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Des de Moor
Best beer and travel writing award 2015, 2011 -- British Guild of Beer Writers Awards
Accredited Beer Sommelier
Writer of "Probably the best book about beer in London" - Londonist
"A necessity if you're a beer geek travelling to London town" - Beer Advocate
"A joy to read" - Roger Protz
"Very authoritative" - Tim Webb.
"One of the top beer writers in the UK" - Mark Dredge.
"A beer guru" - Popbitch.
Des de Moor

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Theakston Old Peculier

ABV: 5.6%
Origin: Masham, North Yorkshire, England
Website: www.theakstons.co.uk

Old Peculier

Theakston Old Peculier is a stalwart icon of British real ale. Back in the 1970s it was the sort of beer enthusiasts discussed in hushed and reverential tones, with a pedigree dating back to the 1890s, appreciated not only for its quality but for its heritage as one of the few surviving examples of what appeared to be the fast disappearing traditional style of .

And then there was that wonderful, evocative name with its aberrant spelling, the sort of name a roomful of brainstorming marketeers wouldn’t have come up with in a month of focus groups, but which seemed to connote a whole value system for the real ale movement. Inevitably it became the target first of homage then of parody and ridicule.

In fact the name refers not to the beer but to the Peculier of Masham, a mediaeval adminstrative arrangement under which the brewery’s home town was a theocracy, exempt from secular law. The town, in the Yorkshire Dales, was once an important brewing centre, and Theakston is the sole surviving historic brewery –Masham’s second brewery, Black Sheep, is a new wave establishment presided over by a prodigal member of the Theakston family. Theakston is also remarkable as one of the few independents to emerge intact from an entanglement with a multinational: between 1987 and 2004 it was owned by Scottish & Newcastle (now Heineken) but then the family bought it back.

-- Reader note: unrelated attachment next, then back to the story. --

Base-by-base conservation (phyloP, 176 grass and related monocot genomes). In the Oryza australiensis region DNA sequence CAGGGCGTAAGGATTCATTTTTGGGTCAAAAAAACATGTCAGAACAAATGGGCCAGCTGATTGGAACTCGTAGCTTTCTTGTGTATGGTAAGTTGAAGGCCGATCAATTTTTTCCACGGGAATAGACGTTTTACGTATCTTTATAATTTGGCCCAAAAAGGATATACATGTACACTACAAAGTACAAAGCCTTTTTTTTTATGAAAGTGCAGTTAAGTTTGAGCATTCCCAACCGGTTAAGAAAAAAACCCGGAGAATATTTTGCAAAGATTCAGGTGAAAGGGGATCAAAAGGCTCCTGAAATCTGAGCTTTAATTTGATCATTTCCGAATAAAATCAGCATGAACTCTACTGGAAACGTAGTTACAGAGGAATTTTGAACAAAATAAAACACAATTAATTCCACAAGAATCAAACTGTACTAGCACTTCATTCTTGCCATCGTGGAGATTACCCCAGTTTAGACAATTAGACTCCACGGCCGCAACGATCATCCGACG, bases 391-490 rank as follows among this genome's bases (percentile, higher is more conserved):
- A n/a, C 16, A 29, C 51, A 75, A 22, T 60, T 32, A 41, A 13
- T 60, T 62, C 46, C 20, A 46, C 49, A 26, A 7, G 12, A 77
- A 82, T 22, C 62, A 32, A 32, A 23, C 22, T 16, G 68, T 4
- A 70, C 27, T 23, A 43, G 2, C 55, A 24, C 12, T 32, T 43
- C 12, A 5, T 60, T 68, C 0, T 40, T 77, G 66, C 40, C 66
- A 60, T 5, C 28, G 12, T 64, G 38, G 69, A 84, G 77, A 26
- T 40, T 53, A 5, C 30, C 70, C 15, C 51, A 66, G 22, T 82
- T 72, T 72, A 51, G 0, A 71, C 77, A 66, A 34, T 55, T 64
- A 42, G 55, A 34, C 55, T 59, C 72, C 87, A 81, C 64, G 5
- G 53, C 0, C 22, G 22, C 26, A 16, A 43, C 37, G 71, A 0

Theakston’s most famous product is brewed from pale and crystal malts, maize, Challenger, Fuggles and Goldings hops, cane sugar and caramel, emerging a dark amber brown colour with a little off-white head. The aroma is malty and treacly with big estery fruit and a cinder toffee whiff.  A sweet fruit cake palate is lifted by estery fruit and roast notes, while a soft and lightly cleansing swallow leads to a long and complex finish that turns surprisingly dry after a sweetish start, with chewy vegetal hops over soft malt and a late note of brown sugar. Overall it’s a big and satisfying beer.

I hadn’t tasted Old Peculier for some years — these days I’m usually drinking a beer new to me — but spotting it on offer at the 2009 National Winter Ales Festival in Manchester, alongside a plethora of upstart micros, I took the opportunity to update my tasting notes by revisiting an old friend. I’m delighted to report that, in the age of myriad micros both revivalist and inventive, where things old and peculiar are thankfully no longer so central to the ideology of beer appreciation, Old Peculier still stands up very well indeed. In top condition, the cask version remains a benchmark of the style.

Read more about this beer at ratebeer.com: http://www.ratebeer.com/beer/theakston-old-peculier-cask/44739/

2 comments to Theakston Old Peculier

  • shaun

    what was the original abv of old pec?
    it wasn’t 5.6%

  • Des

    In the 1977 Good Beer Guide it’s listed with an original gravity of 1060.3, so it probably ended up about 6%. Whether that was the original ABV when it was first brewed I don’t know — I suspect not, as it dates back to 1890 when gravities were generally higher than they are today, and may even have its roots in old ales that were brewed by the Theakstons long before that.

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